caption (Source: USGS)
Surface-water withdrawals


caption (Source: USGS)
Total fresh surface-water withdrawals, 2000

Global Freshwater Use (2000)

Because much of the world's surface water is far from concentrations of human settlements, not all of it is readily usable. It is estimated that the freshwater available for human consumption varies between 12,500 km3 and 14,000 km3 each year

caption (Source: UNEP Vital Water Graphics)
The World's Surface Water

Freshwater Availability

The availability of freshwater in 2000 varied from country to country (see below). The countries with the most freshwater resources were Suriname and Iceland; Egypt and the United Arab Emirates had the least freshwater resources.

caption (Source: UNEP Vital Water Grahpics
Availability of Freshwater in 2000

Freshwater Accessibility

Although the absolute quantities of freshwater on Earth have remained approximately the same, the uneven distribution of water and human settlement continues to create growing problems of freshwater availability and accessibility.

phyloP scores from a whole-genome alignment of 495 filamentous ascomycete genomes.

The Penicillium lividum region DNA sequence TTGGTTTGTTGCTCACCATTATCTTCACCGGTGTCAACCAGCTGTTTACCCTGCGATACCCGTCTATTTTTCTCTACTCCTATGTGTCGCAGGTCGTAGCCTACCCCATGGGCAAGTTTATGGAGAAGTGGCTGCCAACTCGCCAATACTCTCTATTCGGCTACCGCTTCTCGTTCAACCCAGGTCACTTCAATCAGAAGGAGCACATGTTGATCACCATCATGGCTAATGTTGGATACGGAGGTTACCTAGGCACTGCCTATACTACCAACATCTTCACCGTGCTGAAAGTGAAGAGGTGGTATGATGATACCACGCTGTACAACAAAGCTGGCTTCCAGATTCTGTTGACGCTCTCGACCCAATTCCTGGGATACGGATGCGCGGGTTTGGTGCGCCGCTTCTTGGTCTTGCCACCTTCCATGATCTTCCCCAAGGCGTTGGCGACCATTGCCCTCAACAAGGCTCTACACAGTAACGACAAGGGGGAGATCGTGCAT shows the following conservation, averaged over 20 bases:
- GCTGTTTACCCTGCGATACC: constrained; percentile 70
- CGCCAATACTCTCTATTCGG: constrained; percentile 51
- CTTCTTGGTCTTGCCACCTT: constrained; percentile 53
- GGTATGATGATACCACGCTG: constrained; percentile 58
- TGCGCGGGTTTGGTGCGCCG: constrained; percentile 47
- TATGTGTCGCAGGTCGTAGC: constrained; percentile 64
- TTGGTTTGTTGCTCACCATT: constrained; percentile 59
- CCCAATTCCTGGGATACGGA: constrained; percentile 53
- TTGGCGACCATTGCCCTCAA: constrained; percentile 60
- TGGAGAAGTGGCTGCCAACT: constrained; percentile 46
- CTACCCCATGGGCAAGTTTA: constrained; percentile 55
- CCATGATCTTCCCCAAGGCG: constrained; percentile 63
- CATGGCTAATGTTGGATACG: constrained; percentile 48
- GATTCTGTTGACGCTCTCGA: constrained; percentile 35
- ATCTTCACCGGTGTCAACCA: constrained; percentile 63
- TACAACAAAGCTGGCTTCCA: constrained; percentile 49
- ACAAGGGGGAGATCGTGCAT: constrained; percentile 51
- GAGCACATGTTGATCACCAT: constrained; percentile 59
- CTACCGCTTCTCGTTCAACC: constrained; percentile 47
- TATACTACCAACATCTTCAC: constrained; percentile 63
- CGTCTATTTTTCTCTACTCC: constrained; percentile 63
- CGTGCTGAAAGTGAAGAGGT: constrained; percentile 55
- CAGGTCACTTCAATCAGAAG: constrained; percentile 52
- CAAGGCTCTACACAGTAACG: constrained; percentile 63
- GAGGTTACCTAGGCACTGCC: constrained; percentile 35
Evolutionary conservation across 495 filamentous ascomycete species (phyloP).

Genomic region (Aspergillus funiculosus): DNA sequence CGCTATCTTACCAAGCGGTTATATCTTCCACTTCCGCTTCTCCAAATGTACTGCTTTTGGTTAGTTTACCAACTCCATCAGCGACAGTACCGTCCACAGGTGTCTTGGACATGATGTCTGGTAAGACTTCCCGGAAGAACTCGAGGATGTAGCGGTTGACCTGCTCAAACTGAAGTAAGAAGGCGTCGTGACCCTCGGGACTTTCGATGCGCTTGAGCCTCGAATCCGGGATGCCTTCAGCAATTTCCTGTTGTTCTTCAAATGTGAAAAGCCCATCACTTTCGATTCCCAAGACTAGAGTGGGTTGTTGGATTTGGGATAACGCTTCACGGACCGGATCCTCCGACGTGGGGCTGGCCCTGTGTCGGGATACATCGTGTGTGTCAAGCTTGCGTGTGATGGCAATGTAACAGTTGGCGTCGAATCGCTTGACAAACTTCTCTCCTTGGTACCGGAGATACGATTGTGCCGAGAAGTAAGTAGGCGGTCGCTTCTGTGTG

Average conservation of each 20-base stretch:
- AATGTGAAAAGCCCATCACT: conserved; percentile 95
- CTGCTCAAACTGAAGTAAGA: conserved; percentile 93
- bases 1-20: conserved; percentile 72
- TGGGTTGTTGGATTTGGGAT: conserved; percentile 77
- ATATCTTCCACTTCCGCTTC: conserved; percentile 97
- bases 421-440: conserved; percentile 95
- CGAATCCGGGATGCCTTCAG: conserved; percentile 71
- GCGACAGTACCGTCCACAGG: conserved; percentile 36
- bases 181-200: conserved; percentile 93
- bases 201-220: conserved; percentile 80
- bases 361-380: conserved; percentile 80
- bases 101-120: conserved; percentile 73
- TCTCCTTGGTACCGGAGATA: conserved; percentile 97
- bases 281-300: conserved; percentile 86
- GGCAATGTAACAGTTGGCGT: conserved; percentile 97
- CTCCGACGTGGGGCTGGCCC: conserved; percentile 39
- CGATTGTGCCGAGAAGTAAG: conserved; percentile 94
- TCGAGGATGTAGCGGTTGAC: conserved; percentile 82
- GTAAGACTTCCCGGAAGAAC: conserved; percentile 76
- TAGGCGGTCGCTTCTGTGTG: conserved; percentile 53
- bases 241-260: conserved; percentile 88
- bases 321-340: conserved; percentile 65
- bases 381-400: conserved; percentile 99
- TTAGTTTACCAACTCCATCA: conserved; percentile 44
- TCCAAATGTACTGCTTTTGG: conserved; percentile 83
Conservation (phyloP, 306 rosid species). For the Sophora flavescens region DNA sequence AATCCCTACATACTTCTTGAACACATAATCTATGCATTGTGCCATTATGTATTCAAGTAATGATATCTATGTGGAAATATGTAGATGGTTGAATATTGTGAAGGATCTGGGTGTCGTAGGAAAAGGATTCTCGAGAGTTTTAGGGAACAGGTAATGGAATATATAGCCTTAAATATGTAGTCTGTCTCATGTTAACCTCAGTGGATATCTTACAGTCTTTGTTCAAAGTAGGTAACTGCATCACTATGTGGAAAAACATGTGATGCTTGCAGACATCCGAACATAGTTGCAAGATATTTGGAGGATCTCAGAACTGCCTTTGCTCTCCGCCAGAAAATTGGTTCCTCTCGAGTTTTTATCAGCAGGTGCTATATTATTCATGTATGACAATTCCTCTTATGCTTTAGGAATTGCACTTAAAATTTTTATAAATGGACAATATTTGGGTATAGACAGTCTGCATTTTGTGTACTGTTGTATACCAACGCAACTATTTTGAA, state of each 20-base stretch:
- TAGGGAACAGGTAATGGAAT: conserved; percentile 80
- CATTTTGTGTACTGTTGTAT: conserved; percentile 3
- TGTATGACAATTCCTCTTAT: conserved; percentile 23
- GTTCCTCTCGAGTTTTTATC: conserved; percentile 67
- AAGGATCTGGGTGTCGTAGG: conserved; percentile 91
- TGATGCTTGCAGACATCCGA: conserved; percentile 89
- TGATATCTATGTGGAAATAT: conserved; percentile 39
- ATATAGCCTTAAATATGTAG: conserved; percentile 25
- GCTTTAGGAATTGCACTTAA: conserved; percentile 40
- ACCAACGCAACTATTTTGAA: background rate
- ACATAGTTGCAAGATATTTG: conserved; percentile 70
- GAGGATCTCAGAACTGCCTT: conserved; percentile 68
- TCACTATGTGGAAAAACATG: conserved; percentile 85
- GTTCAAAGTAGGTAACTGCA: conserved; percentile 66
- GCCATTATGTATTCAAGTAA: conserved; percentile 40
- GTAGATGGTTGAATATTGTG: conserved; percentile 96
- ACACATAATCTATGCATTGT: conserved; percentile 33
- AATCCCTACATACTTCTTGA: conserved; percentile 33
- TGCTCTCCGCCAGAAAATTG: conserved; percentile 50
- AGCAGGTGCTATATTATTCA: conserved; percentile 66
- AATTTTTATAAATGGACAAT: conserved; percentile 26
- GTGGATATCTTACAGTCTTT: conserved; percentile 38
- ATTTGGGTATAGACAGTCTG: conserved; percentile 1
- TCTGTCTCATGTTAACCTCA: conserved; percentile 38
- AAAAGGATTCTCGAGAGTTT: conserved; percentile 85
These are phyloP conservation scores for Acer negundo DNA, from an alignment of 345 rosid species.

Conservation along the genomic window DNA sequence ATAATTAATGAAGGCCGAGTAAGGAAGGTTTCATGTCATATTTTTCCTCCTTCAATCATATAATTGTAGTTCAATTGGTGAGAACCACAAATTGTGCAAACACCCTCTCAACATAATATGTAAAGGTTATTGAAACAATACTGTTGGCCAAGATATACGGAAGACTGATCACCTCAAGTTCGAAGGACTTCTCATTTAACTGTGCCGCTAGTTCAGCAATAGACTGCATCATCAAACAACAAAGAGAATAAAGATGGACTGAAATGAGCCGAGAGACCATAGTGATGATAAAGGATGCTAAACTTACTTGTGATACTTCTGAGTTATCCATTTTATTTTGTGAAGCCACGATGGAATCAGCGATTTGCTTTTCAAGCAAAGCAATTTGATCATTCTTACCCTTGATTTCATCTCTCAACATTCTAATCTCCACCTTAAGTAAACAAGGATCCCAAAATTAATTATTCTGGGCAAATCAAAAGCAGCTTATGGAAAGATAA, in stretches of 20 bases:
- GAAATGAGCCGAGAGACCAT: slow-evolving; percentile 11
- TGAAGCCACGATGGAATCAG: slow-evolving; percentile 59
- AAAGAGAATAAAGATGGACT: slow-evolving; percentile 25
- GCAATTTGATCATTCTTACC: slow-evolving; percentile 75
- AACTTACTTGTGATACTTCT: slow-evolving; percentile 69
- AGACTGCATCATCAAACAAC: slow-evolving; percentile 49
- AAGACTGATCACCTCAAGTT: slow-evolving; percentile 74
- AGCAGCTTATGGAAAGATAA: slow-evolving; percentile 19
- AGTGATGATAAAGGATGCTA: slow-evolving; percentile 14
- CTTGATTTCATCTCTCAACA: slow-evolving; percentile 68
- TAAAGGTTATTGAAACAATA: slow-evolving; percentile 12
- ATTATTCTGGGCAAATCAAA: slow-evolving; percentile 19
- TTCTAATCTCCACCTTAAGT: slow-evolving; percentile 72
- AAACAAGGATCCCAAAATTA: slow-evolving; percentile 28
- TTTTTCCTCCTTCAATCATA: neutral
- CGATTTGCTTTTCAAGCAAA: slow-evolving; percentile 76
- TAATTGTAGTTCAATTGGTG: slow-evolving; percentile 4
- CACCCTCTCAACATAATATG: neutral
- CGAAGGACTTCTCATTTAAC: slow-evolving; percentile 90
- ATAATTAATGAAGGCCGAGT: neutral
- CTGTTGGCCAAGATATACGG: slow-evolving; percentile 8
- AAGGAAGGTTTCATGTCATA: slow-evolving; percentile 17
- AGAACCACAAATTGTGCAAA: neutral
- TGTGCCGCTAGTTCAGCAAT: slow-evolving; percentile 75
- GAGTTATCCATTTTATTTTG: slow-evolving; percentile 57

According to Population Action International, based upon the United Nations Medium Population Projections of 1998, more than 2.8 billion people in 48 countries will face water stress or scarcity conditions by 2025. Of these countries, 40 are in West Asia, North Africa or Sub-Saharan Africa. Over the next two decades, population increases and growing demands are projected to push all the West Asian countries into water scarcity conditions. By 2050, the number of countries facing water stress or scarcity could rise to 54, with their combined population being 4 billion people—about 40% of the projected global population of 9.4 billion. Many African countries, with a population of nearly 200 million people, are facing serious water shortages. By the year 2025, it is estimated that nearly 230 million Africans will be facing water scarcity, and 460 million will live in water-stressed countries. Today 31 countries, accounting for less than 8% of the world's population, face chronic freshwater shortages. Among the countries likely to run short of water in the next 25 years are Ethiopia, India, Kenya, Nigeria and Peru. Parts of other large countries (e.g. China) already face chronic water problems.